24. The Max Planck Institute for Human Cognitive and Brain Sciences in Leipzig, in collaboration with the Charite University Hospital and the Bernstein Center for Computational Neuroscience in Berlin, have, indeed, carried experiments out with a scanner that show electrical activity within the brain associated with a simple left-right decision precedes a person’s conscious knowledge of making that decision by anything up to 7 seconds. For further information see:

  25. R. Dawkins in Is Science a Religion?, The Humanist 567 (1977): 26-29, said that “religion was one of the world’s greatest evils and more catching than smallpox.”

  26. Dawkins is hostile towards religion because of the faith it induces. Such is the power of religion. The author points out scientists just put all their faith in each other. What Dawkins says can be read at:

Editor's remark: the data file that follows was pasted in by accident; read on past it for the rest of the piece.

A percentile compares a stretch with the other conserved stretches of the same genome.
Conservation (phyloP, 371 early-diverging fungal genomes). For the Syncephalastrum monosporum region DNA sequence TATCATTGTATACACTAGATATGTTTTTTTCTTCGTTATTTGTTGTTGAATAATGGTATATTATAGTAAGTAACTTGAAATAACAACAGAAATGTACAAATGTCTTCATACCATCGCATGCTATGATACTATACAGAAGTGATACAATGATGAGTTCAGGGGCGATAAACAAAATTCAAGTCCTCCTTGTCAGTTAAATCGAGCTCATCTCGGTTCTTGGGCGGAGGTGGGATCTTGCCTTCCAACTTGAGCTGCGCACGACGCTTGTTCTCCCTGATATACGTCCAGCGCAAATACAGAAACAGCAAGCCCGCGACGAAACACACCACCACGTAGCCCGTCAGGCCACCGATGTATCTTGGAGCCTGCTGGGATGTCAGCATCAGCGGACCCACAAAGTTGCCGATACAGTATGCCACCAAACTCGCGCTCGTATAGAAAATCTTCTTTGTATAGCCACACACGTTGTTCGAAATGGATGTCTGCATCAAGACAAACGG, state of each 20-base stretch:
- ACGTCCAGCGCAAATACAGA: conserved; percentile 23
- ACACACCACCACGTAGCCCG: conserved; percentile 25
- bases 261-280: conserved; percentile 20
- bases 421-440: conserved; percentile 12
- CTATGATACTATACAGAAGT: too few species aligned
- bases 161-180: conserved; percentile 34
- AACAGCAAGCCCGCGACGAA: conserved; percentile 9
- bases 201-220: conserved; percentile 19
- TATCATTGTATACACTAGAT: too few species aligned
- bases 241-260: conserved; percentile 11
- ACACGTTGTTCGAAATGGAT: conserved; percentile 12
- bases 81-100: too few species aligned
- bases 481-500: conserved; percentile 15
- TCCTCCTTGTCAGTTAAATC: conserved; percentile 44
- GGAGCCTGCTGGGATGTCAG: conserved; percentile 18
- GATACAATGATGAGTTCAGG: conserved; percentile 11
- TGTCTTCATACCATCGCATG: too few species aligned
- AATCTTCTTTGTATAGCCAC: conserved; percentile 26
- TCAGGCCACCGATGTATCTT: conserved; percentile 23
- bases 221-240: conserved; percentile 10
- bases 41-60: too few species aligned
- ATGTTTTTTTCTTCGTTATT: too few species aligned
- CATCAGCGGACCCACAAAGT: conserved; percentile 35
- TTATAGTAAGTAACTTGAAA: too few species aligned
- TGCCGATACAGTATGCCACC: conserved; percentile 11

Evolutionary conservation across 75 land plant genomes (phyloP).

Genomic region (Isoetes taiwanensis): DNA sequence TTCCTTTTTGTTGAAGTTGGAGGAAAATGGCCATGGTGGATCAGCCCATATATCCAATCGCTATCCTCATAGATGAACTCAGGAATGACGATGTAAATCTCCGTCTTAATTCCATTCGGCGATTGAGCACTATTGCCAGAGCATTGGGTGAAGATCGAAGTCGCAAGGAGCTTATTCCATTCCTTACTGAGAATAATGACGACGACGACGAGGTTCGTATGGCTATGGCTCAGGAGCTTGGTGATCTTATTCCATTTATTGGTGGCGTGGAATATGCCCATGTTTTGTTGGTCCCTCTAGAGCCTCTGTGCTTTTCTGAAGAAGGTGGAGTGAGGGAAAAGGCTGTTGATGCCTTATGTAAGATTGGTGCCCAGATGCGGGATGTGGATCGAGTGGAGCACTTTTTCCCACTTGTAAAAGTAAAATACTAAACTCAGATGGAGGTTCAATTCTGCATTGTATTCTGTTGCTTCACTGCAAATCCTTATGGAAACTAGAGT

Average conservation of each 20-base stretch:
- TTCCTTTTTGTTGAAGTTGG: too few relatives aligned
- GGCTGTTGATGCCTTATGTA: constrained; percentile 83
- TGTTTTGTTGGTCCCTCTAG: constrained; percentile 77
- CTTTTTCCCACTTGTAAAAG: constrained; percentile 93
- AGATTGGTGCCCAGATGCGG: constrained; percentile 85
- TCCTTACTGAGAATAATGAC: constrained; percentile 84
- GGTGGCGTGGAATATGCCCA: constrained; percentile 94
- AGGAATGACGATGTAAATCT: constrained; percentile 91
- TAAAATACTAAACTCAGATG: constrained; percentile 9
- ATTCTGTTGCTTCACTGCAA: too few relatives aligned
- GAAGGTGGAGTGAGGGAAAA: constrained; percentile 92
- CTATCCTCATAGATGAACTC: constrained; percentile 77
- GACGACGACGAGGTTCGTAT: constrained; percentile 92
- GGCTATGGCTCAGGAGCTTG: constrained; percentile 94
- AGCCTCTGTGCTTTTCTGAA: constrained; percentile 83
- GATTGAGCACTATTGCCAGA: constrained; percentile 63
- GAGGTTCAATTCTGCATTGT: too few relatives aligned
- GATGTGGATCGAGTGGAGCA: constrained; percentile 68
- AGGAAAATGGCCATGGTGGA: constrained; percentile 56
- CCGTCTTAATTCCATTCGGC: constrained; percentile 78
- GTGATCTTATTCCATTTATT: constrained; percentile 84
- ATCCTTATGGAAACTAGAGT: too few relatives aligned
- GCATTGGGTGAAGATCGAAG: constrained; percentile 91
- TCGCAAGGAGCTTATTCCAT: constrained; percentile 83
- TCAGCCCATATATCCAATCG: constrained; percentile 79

[ALT LINK] That link no longer takes you anywhere useful. But try for typical Dawkins quotes such as: "Faith is the great cop-out, the great excuse to evade the need to think and evaluate evidence. Faith is belief in spite of, even perhaps because of, the lack of evidence."
    -- Richard Dawkins, Untitled Lecture, Edinburgh Science Festival (1992)

  27. 1 Corinthians 14:29 clearly states we should weigh religious statements against our beliefs and not accept them blindly. So there is nothing wrong with thinking hard about the grounds of your faith.

  28. “Shared” or “reciprocal” dreams are a reality and are well documented. The author experienced just as realistic a reciprocal dream as that related here with his wife, although the content of the dream about dogs is purely fictional.

  29. Genesis 19 describes how unusual visitors were shocked by the sexual perversions in Sodom.

  30. The Language of God—a Scientist Presents Evidence for Belief, by Francis Collins, is written by the famous scientist and head of the Human Genome Project in America. It describes how his faith is perfectly in line with the discoveries of science, in which he is a pioneer.